That Diminutive Mechanism

The Astro Boy Essays: Osamu Tezuka, Mighty Atom, and the Manga/Anime Revolution

This is a $16.95 book from Stone Bridge Press, published this past summer. I (barely) found it at my local bookstore, tucked away into the manga section; it's only slightly wider than a typical manga digest, so it fit in quite easily. Don't let your eyes skim over it.

I doubt there's any native English speaker out there more qualified to write this sort of book than Frederik L. Schodt. Manga honors students will recall Schodt being the first to bring the good news to bookstores with his landmark 1983 overview Manga! Manga! The World of Japanese Comics. Already active in manga translation while the English-language market for the stuff remained nascent, Schodt soon became noted for his work on translation projects rich in history, such as The Four Immigrants Manga, a 1931 made-in-America project from San Francisco's Japanese community, and high in complication - I can't imagine the migraines something like Ghost in the Shell 2: Man-Machine Interface must have inspired.

Schodt's subsequent forays into manga popular scholarship have mainly focused on filling in gaps in the English conversation; he is eminently qualified for this, having been reading Japanese comics -- in Japan, and in Japanese -- since the form's 1970s golden age. His 1996 Dreamland Japan: Writings on Modern Manga provided an info-rich tour of seemingly everything in the manga world that Schodt found interesting at the time: the old and new avant-garde; anthologies aimed at young mothers; anthologies aimed at pachinko players; the sunny neighborhood of ero-guro; finance manga; military fetish manga; autobiographical sex manga; literal cult manga (as in manga produced by the AUM Shinrikyō cult, which gassed Tokyo's subway system in 1995, killing 12 commuters); and much more.

There was also a lot of stuff in there about Osamu Tezuka. Schodt is even more qualified to be writing about him, seeing as how he served as Tezuka's English-language interpreter for many years, and worked since 1977 to get the man's magnum opus, Phoenix, released in English letters; VIZ's North American release of the core material just wrapped the other month, so it's been quite a project. Oh, and Schodt also translated Dark Horse's 23-volume Astro Boy manga project, putting him in an even more specifically adept position.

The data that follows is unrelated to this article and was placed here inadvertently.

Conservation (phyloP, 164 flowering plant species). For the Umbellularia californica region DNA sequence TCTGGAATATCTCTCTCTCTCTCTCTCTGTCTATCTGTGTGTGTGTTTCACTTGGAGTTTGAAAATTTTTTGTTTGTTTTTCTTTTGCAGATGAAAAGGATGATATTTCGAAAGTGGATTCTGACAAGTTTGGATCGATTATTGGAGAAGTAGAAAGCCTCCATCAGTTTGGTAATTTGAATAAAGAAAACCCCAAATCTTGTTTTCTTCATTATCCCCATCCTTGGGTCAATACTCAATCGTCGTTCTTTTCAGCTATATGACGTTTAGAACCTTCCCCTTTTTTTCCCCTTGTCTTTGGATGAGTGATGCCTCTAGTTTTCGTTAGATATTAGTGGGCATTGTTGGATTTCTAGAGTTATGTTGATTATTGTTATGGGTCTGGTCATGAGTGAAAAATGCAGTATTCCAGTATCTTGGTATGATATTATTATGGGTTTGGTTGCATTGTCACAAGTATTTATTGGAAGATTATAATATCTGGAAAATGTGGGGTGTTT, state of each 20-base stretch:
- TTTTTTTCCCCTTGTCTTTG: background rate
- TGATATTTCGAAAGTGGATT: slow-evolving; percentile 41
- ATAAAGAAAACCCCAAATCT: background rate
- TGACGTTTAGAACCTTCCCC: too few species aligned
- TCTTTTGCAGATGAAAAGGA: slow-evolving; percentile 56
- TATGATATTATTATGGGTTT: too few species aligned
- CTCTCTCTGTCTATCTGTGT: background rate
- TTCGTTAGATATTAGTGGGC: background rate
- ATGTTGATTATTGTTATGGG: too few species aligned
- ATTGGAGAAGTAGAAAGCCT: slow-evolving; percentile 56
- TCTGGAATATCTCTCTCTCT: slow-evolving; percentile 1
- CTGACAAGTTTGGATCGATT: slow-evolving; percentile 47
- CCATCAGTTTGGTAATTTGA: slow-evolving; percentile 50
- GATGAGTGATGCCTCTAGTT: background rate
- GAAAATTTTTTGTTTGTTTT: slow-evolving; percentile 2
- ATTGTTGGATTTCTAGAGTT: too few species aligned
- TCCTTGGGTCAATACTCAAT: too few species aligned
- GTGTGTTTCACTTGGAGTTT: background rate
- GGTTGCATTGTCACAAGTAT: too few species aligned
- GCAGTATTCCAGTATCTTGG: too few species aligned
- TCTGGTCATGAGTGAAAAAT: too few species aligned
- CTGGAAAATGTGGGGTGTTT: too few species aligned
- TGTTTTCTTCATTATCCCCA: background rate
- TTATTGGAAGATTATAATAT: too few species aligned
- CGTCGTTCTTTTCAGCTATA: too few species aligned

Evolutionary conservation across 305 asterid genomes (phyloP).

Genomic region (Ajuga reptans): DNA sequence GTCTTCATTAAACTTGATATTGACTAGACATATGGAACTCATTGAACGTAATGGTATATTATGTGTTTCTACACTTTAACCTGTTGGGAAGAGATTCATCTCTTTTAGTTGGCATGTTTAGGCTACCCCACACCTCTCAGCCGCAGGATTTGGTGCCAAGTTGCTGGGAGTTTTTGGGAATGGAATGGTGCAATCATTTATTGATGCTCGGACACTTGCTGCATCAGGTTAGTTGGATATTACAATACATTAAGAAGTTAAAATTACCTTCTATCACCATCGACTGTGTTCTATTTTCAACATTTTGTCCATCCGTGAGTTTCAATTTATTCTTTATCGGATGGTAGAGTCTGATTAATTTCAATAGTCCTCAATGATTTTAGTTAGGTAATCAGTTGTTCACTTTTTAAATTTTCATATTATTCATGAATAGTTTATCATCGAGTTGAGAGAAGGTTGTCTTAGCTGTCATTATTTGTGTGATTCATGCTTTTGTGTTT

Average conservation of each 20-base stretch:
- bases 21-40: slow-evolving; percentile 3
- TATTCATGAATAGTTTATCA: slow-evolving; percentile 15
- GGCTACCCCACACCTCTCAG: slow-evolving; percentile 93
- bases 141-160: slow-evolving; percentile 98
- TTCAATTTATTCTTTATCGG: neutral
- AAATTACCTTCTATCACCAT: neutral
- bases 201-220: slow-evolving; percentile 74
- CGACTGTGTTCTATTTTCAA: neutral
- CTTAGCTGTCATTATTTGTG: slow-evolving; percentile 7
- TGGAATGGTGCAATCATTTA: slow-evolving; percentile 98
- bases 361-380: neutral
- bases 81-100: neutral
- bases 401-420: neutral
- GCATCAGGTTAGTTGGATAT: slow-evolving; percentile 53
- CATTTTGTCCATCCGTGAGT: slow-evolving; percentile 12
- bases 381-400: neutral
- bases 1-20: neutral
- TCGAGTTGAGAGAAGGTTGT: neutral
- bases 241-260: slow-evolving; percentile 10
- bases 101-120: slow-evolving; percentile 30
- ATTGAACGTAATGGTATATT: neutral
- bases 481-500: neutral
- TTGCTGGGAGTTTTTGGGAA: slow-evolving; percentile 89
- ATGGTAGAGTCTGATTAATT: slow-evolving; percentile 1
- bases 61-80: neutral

However, the book Schodt has written may disappoint readers hungry for something more comprehensive; breezy and factoid-laden, it sometimes reads like an extended introduction to a work several times its 248-page size, even while keeping the subject matter confined to Astro Boy. That's not to say there isn't a lot of vital information and fine insight on display - as is evident from a glance at the Bibliography page, there's no lack of Tezuka-related writing published in Japanese, and Schodt's access to these secondary sources no doubt provides a perspective on the topic lacking from English-only study. But the cursory biography of Tezuka that emerges from this look at Astro Boy left me wishing for the 'overwhelming' treatment Schodt mentions in his Introduction as accordant to works seeking to grasp the full life of Tezuka.

The book's title suggests Schodt's intent; I don't think these "Essays" have been published separately, so the designation serves mainly to warn of the jumpy trip ahead. The Introduction, Afterword, color illustration gallery and various appendices take up a decent amount of space, but the meat of the book is eight essays, each focusing on a different aspect of Tezuka's life with his most fondly remembered creation.

The first piece offers a cook's tour of festivities held all around Japan in honor of the character's April 7, 2003 in-story date of birth (since it fell on a logistically troublesome Monday, most of the fun actually happened on the 6th) as a sort of introduction-after-the-Introduction. We then dive way into the past to examine the 1951 genesis of the Astro Boy manga (Japanese title: Tetsuwan Atomu, or "Mighty Atom"), as well as Tezuka's start as a teenage manga artist shortly after the end of WWII, and indeed his early life in general.